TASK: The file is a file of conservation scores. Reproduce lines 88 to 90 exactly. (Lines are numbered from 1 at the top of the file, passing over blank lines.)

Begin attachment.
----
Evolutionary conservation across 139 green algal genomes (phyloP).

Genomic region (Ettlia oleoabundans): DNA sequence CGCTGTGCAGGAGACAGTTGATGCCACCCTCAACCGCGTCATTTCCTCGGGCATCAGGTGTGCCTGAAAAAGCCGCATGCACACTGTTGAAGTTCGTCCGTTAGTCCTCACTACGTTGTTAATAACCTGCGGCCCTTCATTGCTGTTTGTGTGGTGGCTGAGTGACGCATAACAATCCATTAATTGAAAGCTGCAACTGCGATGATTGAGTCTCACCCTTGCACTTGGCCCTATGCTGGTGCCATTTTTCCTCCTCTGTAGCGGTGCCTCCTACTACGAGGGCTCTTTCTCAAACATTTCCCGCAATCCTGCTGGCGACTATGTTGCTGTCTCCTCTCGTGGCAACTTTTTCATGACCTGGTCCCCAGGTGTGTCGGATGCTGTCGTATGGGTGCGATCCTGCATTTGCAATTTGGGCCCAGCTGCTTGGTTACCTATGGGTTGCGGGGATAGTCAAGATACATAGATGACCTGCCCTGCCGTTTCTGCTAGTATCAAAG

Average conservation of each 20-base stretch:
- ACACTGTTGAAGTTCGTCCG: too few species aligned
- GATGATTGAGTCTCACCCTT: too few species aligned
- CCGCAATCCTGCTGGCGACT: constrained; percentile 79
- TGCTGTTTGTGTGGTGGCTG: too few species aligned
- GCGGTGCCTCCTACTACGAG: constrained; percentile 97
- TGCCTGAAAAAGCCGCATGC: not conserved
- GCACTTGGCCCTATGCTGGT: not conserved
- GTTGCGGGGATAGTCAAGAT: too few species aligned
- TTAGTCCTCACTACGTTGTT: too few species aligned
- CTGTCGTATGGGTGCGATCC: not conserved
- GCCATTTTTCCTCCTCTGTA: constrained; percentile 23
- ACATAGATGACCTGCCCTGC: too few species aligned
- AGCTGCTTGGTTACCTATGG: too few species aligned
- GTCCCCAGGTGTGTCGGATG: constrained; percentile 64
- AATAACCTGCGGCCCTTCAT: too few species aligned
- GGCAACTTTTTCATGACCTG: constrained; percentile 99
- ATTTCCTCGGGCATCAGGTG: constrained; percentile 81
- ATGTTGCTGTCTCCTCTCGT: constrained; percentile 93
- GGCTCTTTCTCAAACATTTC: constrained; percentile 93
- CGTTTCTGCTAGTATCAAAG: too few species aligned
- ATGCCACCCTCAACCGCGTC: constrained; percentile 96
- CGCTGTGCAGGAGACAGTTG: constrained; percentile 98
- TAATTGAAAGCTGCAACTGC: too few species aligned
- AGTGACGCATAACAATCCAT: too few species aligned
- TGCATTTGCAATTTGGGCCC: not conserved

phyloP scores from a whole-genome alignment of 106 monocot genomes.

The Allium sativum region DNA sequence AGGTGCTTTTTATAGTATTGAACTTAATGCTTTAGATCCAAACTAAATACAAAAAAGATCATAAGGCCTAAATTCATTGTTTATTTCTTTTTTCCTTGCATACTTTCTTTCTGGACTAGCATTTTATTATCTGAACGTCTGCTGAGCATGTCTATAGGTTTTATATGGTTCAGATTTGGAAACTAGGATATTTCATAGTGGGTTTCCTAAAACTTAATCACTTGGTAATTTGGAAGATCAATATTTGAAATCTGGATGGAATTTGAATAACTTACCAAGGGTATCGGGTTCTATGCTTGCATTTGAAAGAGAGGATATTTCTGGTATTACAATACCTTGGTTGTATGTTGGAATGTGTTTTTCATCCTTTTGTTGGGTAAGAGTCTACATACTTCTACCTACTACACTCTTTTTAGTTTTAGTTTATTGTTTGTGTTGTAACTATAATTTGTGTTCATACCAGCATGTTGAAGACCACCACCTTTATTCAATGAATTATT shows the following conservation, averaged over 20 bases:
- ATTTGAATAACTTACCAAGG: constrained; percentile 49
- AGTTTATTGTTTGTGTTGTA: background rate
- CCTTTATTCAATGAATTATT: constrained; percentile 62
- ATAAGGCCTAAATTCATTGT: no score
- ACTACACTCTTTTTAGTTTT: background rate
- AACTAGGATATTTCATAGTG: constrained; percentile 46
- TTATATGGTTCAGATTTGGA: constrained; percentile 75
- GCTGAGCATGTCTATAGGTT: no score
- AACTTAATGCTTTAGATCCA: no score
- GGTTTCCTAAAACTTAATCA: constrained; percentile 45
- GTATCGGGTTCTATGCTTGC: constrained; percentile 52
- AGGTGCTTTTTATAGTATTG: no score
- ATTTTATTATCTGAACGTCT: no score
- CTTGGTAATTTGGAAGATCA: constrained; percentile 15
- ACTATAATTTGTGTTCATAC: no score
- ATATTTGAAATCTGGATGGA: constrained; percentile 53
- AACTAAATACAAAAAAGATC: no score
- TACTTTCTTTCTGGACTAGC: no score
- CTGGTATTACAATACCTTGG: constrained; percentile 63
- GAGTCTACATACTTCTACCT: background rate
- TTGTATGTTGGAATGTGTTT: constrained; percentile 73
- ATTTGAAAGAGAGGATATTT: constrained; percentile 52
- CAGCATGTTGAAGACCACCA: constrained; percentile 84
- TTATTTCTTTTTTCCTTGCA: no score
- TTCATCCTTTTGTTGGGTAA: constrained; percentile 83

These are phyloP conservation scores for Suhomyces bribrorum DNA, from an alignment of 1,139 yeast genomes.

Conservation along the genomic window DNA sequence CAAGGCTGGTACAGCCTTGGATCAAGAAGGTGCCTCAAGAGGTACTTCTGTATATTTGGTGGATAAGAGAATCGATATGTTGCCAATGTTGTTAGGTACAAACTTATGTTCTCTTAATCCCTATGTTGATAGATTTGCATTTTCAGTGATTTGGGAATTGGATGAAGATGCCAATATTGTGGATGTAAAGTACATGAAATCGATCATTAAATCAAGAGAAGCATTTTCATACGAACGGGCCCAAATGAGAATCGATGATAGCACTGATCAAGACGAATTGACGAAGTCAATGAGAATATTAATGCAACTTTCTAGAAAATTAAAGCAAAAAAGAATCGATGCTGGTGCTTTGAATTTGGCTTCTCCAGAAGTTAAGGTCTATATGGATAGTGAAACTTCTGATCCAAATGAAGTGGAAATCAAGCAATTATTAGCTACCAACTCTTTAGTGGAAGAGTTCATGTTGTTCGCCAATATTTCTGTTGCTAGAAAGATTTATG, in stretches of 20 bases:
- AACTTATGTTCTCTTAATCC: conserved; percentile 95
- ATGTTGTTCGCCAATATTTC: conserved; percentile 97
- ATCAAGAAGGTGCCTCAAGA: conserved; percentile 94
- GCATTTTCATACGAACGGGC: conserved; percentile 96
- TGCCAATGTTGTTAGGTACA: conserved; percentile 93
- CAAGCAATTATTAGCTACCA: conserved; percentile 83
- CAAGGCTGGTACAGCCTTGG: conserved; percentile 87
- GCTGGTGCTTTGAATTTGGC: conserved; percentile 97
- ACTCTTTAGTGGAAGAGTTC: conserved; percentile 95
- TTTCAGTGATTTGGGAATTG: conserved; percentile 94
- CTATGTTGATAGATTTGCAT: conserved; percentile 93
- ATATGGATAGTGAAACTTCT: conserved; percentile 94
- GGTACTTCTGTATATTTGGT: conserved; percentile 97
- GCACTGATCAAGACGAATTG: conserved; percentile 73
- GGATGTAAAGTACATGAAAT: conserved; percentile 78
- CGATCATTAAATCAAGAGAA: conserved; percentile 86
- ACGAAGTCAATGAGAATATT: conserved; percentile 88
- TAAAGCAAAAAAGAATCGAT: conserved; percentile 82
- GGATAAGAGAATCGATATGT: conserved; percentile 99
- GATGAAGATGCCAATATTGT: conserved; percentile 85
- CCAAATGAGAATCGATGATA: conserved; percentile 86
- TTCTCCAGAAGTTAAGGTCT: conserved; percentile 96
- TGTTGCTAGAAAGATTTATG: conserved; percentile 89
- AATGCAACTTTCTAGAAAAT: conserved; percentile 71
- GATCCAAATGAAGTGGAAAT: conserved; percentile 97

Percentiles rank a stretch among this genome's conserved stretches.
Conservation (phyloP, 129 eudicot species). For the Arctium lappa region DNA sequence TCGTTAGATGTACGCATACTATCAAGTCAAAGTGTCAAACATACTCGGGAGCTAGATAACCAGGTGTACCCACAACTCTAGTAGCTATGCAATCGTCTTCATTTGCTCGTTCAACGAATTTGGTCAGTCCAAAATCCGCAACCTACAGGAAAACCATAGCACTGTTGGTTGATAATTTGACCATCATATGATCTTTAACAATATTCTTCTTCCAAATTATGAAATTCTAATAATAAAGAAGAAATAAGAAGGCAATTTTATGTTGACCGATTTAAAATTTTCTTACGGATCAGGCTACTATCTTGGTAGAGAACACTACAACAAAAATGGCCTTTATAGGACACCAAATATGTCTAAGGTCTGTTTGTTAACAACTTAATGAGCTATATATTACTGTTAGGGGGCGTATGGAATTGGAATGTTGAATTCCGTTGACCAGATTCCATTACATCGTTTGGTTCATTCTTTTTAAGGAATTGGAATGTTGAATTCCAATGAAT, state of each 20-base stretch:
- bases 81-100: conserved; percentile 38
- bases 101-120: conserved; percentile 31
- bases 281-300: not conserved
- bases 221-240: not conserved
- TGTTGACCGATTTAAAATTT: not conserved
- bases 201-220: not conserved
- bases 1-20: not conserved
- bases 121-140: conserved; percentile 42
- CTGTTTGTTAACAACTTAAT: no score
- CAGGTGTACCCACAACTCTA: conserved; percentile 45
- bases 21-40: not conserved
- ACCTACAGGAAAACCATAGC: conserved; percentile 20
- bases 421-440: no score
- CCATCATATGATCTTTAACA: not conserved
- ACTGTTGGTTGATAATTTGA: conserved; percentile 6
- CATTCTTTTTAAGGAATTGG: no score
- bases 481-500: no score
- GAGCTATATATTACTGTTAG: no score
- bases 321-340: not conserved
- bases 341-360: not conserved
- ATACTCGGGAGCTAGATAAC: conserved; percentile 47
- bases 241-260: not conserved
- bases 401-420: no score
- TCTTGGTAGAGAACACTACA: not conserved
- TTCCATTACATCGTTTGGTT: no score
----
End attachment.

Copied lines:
- bases 221-240: not conserved
- TGTTGACCGATTTAAAATTT: not conserved
- bases 201-220: not conserved